Endoscopic Management of Pediatric Posterior Glottic Stenosis

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Abstract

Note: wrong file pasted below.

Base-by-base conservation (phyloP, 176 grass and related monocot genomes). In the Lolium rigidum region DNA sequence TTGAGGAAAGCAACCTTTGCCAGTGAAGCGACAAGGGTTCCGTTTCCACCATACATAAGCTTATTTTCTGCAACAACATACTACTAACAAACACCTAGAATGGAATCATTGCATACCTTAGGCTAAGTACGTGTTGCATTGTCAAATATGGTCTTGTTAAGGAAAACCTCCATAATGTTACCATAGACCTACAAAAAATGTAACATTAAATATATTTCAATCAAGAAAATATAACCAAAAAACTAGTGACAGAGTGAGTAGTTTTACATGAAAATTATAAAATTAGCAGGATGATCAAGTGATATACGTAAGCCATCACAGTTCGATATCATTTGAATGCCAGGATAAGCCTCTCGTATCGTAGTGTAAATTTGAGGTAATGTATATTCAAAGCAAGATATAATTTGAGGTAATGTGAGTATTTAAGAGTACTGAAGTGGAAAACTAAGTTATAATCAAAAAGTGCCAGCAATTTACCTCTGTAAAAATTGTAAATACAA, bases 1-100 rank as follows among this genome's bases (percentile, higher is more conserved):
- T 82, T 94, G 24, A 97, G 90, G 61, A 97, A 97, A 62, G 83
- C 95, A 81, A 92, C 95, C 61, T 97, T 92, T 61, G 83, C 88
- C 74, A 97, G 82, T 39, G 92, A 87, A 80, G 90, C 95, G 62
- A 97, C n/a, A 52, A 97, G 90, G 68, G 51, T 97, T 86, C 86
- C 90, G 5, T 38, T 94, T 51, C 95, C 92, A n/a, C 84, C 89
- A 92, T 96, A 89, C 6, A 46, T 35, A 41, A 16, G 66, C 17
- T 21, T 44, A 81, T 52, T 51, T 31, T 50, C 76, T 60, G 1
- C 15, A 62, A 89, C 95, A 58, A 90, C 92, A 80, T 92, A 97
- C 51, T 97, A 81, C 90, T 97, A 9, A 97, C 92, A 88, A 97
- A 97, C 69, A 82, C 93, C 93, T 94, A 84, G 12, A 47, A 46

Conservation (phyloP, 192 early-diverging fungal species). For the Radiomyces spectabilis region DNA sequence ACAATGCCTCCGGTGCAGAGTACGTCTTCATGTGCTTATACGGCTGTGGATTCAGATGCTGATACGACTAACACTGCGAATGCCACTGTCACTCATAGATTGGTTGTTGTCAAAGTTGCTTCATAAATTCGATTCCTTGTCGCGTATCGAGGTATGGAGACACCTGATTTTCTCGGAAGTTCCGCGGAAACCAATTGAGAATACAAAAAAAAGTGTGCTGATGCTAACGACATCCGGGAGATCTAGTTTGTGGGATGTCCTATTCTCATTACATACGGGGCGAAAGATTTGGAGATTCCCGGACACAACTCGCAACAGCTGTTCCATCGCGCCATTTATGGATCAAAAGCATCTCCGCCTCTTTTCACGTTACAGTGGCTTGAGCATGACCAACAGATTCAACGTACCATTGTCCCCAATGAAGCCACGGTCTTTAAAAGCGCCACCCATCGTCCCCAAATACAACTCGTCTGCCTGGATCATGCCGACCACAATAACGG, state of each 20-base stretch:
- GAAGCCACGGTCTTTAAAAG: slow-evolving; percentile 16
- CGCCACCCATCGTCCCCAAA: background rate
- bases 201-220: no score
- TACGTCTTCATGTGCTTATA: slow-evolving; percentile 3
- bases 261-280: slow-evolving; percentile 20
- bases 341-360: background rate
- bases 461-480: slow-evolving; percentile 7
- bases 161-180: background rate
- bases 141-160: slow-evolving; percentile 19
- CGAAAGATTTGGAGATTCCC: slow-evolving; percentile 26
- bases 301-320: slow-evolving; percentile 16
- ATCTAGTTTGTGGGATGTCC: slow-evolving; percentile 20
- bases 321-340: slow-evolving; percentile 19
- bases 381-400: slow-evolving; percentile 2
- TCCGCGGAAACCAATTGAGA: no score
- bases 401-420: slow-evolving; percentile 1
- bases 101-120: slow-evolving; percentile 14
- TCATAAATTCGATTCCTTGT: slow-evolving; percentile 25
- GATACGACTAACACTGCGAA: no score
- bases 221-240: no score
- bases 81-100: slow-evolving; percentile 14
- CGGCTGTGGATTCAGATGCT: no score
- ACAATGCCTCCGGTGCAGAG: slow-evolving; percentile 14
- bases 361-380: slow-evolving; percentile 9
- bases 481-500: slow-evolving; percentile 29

Open laryngofissure with posterior cartilage grafting is advocated by some as the main treatment for posterior glottic stenosis in children. Endoscopic arytenoidectomy has been tried and recommended for bilateral vocal cord paralysis in children, but little published experience exists in its use for the treatment of pediatric posterior glottic stenosis. We describe our experience with this technique in 11 children ages 2 to 12 years, 6 of whom were under the age of 5 years. Nine of 11 patients at the initial surgery were tracheotomy-dependent; 2 others had previous laryngofissure with cartilage grafting, but continued to suffer from severe airway limitations. Modified carbon dioxide laser arytenoidectomies resulted in decannulation in 5 of 9 children and marked improvements in the 2 children without tracheotomies, as documented by flow volume loops and symptoms. Endoscopic arytenoidectomy, in our experience, is not as successful as open techniques described in previously published series of children, and requires multiple procedures due to the regrowth of granulation tissue. However, endoscopic repair is a viable option for low-grade stenosis and does not preclude an open repair in the future. It is also useful as an adjunctive procedure to augment the repair from an open approach.

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